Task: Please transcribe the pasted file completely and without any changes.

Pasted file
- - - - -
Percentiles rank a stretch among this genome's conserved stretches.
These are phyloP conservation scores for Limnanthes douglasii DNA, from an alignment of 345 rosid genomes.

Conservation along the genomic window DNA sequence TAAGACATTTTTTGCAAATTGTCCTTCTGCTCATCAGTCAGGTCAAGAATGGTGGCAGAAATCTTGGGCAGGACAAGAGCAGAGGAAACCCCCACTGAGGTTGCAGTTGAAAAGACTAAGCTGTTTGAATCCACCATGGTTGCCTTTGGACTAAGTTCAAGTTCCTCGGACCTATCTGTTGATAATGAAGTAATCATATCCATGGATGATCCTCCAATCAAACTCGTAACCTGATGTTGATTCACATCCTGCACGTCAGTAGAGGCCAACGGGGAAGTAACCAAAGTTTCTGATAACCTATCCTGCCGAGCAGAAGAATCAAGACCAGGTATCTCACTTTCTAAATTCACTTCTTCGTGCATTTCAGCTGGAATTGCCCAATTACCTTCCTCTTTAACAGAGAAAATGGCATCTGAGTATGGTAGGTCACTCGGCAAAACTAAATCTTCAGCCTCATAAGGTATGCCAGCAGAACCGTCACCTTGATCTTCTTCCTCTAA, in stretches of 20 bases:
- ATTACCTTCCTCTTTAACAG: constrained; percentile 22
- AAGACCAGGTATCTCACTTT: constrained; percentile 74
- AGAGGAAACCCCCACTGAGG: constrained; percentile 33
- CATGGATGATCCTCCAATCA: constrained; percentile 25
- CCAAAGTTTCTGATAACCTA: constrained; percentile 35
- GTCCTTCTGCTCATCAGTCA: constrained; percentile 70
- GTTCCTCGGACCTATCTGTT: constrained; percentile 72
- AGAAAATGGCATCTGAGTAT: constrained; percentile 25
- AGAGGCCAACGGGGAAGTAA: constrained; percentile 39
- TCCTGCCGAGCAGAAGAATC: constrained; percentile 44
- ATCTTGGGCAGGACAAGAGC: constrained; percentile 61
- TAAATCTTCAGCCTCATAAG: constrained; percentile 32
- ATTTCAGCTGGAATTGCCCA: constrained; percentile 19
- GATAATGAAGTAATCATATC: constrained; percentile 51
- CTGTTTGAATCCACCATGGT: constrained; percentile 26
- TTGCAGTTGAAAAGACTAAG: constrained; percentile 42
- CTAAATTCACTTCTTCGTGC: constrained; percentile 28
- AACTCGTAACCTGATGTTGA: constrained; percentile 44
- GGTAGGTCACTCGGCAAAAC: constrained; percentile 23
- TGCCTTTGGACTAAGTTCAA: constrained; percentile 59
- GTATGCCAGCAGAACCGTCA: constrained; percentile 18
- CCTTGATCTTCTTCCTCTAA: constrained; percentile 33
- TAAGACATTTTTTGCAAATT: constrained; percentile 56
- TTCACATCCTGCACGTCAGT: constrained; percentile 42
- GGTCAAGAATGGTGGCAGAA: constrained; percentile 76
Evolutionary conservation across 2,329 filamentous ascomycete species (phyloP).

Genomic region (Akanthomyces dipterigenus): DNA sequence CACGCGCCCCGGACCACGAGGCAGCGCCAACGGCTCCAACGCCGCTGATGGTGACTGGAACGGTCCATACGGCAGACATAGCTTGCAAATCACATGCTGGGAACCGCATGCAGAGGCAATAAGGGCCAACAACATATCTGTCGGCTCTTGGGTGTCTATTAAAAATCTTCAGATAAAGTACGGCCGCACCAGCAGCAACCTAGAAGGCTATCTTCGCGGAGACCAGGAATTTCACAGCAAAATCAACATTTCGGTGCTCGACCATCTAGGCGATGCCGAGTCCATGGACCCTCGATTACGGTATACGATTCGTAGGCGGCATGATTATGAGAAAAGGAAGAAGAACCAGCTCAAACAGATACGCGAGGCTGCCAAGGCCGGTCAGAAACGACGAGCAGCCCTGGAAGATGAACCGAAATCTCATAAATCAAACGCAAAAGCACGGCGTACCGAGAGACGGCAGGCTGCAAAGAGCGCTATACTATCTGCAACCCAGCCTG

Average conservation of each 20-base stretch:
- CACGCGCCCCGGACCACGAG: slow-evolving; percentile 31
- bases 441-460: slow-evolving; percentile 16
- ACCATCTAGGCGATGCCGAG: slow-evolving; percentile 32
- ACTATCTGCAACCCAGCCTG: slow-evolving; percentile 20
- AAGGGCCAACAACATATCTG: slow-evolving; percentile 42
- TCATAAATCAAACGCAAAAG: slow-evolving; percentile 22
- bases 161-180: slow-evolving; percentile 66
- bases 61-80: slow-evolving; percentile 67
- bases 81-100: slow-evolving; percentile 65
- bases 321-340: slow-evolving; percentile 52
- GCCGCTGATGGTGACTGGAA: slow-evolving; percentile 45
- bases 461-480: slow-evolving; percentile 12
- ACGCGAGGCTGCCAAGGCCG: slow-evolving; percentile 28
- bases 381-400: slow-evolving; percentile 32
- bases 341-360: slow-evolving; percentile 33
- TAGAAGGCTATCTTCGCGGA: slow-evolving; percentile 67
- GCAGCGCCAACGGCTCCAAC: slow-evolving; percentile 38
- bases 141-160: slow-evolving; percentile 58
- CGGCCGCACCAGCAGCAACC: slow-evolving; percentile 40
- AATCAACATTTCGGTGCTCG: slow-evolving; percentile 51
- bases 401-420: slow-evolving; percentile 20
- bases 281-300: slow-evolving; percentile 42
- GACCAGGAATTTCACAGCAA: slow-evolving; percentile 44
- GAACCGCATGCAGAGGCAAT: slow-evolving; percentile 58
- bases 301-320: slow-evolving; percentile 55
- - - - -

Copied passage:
Percentiles rank a stretch among this genome's conserved stretches.
These are phyloP conservation scores for Limnanthes douglasii DNA, from an alignment of 345 rosid genomes.

Conservation along the genomic window DNA sequence TAAGACATTTTTTGCAAATTGTCCTTCTGCTCATCAGTCAGGTCAAGAATGGTGGCAGAAATCTTGGGCAGGACAAGAGCAGAGGAAACCCCCACTGAGGTTGCAGTTGAAAAGACTAAGCTGTTTGAATCCACCATGGTTGCCTTTGGACTAAGTTCAAGTTCCTCGGACCTATCTGTTGATAATGAAGTAATCATATCCATGGATGATCCTCCAATCAAACTCGTAACCTGATGTTGATTCACATCCTGCACGTCAGTAGAGGCCAACGGGGAAGTAACCAAAGTTTCTGATAACCTATCCTGCCGAGCAGAAGAATCAAGACCAGGTATCTCACTTTCTAAATTCACTTCTTCGTGCATTTCAGCTGGAATTGCCCAATTACCTTCCTCTTTAACAGAGAAAATGGCATCTGAGTATGGTAGGTCACTCGGCAAAACTAAATCTTCAGCCTCATAAGGTATGCCAGCAGAACCGTCACCTTGATCTTCTTCCTCTAA, in stretches of 20 bases:
- ATTACCTTCCTCTTTAACAG: constrained; percentile 22
- AAGACCAGGTATCTCACTTT: constrained; percentile 74
- AGAGGAAACCCCCACTGAGG: constrained; percentile 33
- CATGGATGATCCTCCAATCA: constrained; percentile 25
- CCAAAGTTTCTGATAACCTA: constrained; percentile 35
- GTCCTTCTGCTCATCAGTCA: constrained; percentile 70
- GTTCCTCGGACCTATCTGTT: constrained; percentile 72
- AGAAAATGGCATCTGAGTAT: constrained; percentile 25
- AGAGGCCAACGGGGAAGTAA: constrained; percentile 39
- TCCTGCCGAGCAGAAGAATC: constrained; percentile 44
- ATCTTGGGCAGGACAAGAGC: constrained; percentile 61
- TAAATCTTCAGCCTCATAAG: constrained; percentile 32
- ATTTCAGCTGGAATTGCCCA: constrained; percentile 19
- GATAATGAAGTAATCATATC: constrained; percentile 51
- CTGTTTGAATCCACCATGGT: constrained; percentile 26
- TTGCAGTTGAAAAGACTAAG: constrained; percentile 42
- CTAAATTCACTTCTTCGTGC: constrained; percentile 28
- AACTCGTAACCTGATGTTGA: constrained; percentile 44
- GGTAGGTCACTCGGCAAAAC: constrained; percentile 23
- TGCCTTTGGACTAAGTTCAA: constrained; percentile 59
- GTATGCCAGCAGAACCGTCA: constrained; percentile 18
- CCTTGATCTTCTTCCTCTAA: constrained; percentile 33
- TAAGACATTTTTTGCAAATT: constrained; percentile 56
- TTCACATCCTGCACGTCAGT: constrained; percentile 42
- GGTCAAGAATGGTGGCAGAA: constrained; percentile 76
Evolutionary conservation across 2,329 filamentous ascomycete species (phyloP).

Genomic region (Akanthomyces dipterigenus): DNA sequence CACGCGCCCCGGACCACGAGGCAGCGCCAACGGCTCCAACGCCGCTGATGGTGACTGGAACGGTCCATACGGCAGACATAGCTTGCAAATCACATGCTGGGAACCGCATGCAGAGGCAATAAGGGCCAACAACATATCTGTCGGCTCTTGGGTGTCTATTAAAAATCTTCAGATAAAGTACGGCCGCACCAGCAGCAACCTAGAAGGCTATCTTCGCGGAGACCAGGAATTTCACAGCAAAATCAACATTTCGGTGCTCGACCATCTAGGCGATGCCGAGTCCATGGACCCTCGATTACGGTATACGATTCGTAGGCGGCATGATTATGAGAAAAGGAAGAAGAACCAGCTCAAACAGATACGCGAGGCTGCCAAGGCCGGTCAGAAACGACGAGCAGCCCTGGAAGATGAACCGAAATCTCATAAATCAAACGCAAAAGCACGGCGTACCGAGAGACGGCAGGCTGCAAAGAGCGCTATACTATCTGCAACCCAGCCTG

Average conservation of each 20-base stretch:
- CACGCGCCCCGGACCACGAG: slow-evolving; percentile 31
- bases 441-460: slow-evolving; percentile 16
- ACCATCTAGGCGATGCCGAG: slow-evolving; percentile 32
- ACTATCTGCAACCCAGCCTG: slow-evolving; percentile 20
- AAGGGCCAACAACATATCTG: slow-evolving; percentile 42
- TCATAAATCAAACGCAAAAG: slow-evolving; percentile 22
- bases 161-180: slow-evolving; percentile 66
- bases 61-80: slow-evolving; percentile 67
- bases 81-100: slow-evolving; percentile 65
- bases 321-340: slow-evolving; percentile 52
- GCCGCTGATGGTGACTGGAA: slow-evolving; percentile 45
- bases 461-480: slow-evolving; percentile 12
- ACGCGAGGCTGCCAAGGCCG: slow-evolving; percentile 28
- bases 381-400: slow-evolving; percentile 32
- bases 341-360: slow-evolving; percentile 33
- TAGAAGGCTATCTTCGCGGA: slow-evolving; percentile 67
- GCAGCGCCAACGGCTCCAAC: slow-evolving; percentile 38
- bases 141-160: slow-evolving; percentile 58
- CGGCCGCACCAGCAGCAACC: slow-evolving; percentile 40
- AATCAACATTTCGGTGCTCG: slow-evolving; percentile 51
- bases 401-420: slow-evolving; percentile 20
- bases 281-300: slow-evolving; percentile 42
- GACCAGGAATTTCACAGCAA: slow-evolving; percentile 44
- GAACCGCATGCAGAGGCAAT: slow-evolving; percentile 58
- bases 301-320: slow-evolving; percentile 55